As of Friday, February 3, 2017
NEW YORK—The uncertainty of the U.S. economy was a common theme at the 11th edition of the fabric sourcing trade show Texworld USA Jan. 23–25 at New York’s Javits Center, taking place just three days after the inauguration of President Donald Trump.
“Nobody knows what’s going to happen,” said Texworld USA Marketing Manager Teodora Nicolae. “People are asking questions and talking to each other. It’s important to us to provide that platform.”
And that platform is growing quickly. Texworld USA hosted 226 exhibitors from 16 countries this January—a 6 percent increase over last year. The show also had largest turnout for any January edition with a 20 percent increase in attendance. Attendees came from 54 countries around the world.
One exhibitor participating in the conversation was Vernon, Calif.–based Laguna Fabrics.
“Trump has said a lot, and it’s hard to decipher what is true and what is talk,” said Laguna Fabrics sales manager Matin Roshan. “Trump might force a lot of business to [the United States]—but at the same time, we do have relationships with foreign yarn suppliers. “We’re hoping for the best and preparing for the worst.”
Los Angeles–based Fabric Selection, which does a large amount of business in Mexico, has already seen the tides turn.
“When [Trump] was first elected, some of our Mexican customers stopped all their orders,” said Fabric Selection General Manager Sean Zarini. “Over time, they came back and business started picking back up.”
Texworld USA organizers want the trade show to be a one-stop shop where designers and fabric buyers can quickly and efficiently source the market—and stay abreast of the key issues and new developments in the industry.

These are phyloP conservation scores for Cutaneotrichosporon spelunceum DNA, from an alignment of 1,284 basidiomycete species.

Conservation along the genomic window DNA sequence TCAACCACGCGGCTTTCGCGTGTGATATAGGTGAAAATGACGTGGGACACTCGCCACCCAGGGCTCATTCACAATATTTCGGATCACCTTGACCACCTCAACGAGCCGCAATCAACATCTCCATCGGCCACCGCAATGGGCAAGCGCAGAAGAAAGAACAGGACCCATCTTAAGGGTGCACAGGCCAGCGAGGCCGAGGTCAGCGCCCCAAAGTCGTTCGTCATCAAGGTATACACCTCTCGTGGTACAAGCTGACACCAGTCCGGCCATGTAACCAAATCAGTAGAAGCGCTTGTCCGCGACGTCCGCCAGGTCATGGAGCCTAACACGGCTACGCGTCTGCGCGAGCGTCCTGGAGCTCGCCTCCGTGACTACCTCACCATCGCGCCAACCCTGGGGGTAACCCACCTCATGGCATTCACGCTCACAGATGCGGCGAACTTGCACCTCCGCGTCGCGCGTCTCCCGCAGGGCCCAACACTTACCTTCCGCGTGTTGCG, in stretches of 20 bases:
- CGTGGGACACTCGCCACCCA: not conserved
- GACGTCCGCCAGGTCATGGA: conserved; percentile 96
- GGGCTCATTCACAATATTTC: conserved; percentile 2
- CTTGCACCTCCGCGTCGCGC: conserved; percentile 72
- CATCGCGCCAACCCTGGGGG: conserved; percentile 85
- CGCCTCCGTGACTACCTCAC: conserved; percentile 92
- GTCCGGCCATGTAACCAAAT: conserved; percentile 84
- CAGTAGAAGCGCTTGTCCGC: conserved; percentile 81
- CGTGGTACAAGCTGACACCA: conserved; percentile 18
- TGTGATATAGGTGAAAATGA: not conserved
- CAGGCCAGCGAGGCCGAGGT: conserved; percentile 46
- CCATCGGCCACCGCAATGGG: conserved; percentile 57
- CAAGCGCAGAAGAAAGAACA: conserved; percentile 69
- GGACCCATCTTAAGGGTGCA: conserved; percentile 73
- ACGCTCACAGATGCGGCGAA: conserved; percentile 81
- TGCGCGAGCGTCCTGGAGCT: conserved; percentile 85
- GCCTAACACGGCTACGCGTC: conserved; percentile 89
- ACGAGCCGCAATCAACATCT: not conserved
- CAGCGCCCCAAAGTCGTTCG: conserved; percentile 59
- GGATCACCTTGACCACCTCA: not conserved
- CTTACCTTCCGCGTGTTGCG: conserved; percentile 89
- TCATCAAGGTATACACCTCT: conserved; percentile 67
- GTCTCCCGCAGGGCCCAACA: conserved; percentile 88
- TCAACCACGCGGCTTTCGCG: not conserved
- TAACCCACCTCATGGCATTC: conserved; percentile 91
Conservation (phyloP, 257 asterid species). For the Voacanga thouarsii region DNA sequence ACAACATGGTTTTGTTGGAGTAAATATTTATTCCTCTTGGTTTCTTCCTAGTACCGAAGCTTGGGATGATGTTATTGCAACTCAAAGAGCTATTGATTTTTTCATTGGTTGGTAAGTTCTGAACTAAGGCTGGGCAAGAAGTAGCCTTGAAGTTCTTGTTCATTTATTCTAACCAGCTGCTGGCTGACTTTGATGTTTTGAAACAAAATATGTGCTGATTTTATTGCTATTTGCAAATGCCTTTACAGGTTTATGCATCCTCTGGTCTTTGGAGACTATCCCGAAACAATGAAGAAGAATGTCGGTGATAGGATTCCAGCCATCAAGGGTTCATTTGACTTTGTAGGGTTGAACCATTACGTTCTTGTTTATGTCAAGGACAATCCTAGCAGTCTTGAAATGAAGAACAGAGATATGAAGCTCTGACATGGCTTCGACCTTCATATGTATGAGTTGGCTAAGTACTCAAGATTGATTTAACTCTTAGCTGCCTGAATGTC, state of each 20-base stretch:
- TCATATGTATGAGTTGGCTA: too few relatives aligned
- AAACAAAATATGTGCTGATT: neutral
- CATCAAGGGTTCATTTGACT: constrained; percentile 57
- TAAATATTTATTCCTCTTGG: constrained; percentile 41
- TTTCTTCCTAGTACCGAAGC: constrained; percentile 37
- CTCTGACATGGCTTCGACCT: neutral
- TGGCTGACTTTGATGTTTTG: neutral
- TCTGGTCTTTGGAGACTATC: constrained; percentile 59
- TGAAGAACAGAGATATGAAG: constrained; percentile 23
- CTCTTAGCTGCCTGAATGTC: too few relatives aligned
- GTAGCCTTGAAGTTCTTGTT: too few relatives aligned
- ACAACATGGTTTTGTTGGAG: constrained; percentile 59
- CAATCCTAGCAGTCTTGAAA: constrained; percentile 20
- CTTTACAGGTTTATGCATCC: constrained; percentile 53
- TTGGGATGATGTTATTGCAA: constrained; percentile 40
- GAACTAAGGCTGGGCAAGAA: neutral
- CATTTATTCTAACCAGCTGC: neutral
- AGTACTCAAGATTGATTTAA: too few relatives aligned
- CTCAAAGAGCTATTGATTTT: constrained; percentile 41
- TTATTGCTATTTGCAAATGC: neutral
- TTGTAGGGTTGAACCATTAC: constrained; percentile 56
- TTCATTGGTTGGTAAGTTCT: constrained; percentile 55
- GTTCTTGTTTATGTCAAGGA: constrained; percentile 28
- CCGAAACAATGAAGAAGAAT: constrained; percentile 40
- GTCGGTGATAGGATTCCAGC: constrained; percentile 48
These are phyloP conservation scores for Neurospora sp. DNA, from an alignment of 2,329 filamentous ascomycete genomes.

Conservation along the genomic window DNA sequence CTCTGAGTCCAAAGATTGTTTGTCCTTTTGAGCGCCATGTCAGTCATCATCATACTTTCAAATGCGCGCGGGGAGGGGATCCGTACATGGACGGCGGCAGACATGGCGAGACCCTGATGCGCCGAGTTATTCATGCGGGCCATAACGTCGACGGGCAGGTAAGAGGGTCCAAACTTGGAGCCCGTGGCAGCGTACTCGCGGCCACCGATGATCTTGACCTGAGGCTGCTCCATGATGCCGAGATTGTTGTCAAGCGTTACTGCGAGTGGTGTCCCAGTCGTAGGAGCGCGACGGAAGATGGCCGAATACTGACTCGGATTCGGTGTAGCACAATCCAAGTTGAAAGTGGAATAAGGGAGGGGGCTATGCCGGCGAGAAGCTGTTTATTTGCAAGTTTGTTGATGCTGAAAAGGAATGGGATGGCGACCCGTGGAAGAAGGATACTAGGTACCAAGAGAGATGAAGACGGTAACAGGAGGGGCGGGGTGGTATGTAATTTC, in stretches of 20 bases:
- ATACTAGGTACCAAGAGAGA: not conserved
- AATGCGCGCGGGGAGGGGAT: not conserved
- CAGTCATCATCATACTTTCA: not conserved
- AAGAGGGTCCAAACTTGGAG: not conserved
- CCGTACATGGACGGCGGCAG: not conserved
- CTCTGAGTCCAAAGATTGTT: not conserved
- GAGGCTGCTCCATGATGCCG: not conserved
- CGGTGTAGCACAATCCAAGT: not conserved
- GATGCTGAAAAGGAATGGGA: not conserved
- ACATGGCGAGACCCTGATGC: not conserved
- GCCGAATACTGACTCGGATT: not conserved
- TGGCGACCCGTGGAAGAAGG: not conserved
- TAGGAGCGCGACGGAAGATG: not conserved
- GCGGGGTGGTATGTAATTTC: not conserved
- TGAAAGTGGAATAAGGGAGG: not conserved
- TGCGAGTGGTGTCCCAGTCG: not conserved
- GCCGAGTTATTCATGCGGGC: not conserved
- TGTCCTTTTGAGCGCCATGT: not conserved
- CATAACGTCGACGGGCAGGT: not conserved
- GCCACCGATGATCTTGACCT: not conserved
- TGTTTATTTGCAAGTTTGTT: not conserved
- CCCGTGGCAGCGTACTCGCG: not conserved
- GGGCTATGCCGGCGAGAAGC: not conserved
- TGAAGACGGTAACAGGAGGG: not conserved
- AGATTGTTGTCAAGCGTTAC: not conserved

“It’s no secret that consumer buying patterns are changing quickly and that the customer is looking for more value than ever when purchasing apparel,” said Texworld USA Show Director of Fashion and Apparel Jennifer Bacon.
Texworld USA’s educational offering this year included 11 seminars and nine floor sessions where attendees could discuss industry needs and trends.
One trend that continues to be important for consumers is sustainability, said Alexis Stuart, showroom director for World Texting Sourcing (WTS), who this year partnered with Lenzing on a Tencel-based circular-knit collection, Inca Indigo, produced in Peru.
“Brands are caring about how a product is sourced and made,” Stuart said. “But [they still want] high-end. We’re not losing design for sustainability.”
Buhler Quality Yarns Corp. textile engineer Victor Almeida said interest in sustainable solutions remains high, but there’s a premium to be paid for it.
“A lot of people are asking for organic, but it’s a question of how much are they willing to pay for it,” said Almeida, who has been attending Texworld USA for 11 years.
“Apparel is one of the only industries that has had deflation,” Almedia observed. “You can buy something cheaper now than you could 20 years ago.”
The next edition of Texworld USA and Apparel Sourcing USA will take place July 17–19 at the Javits Center.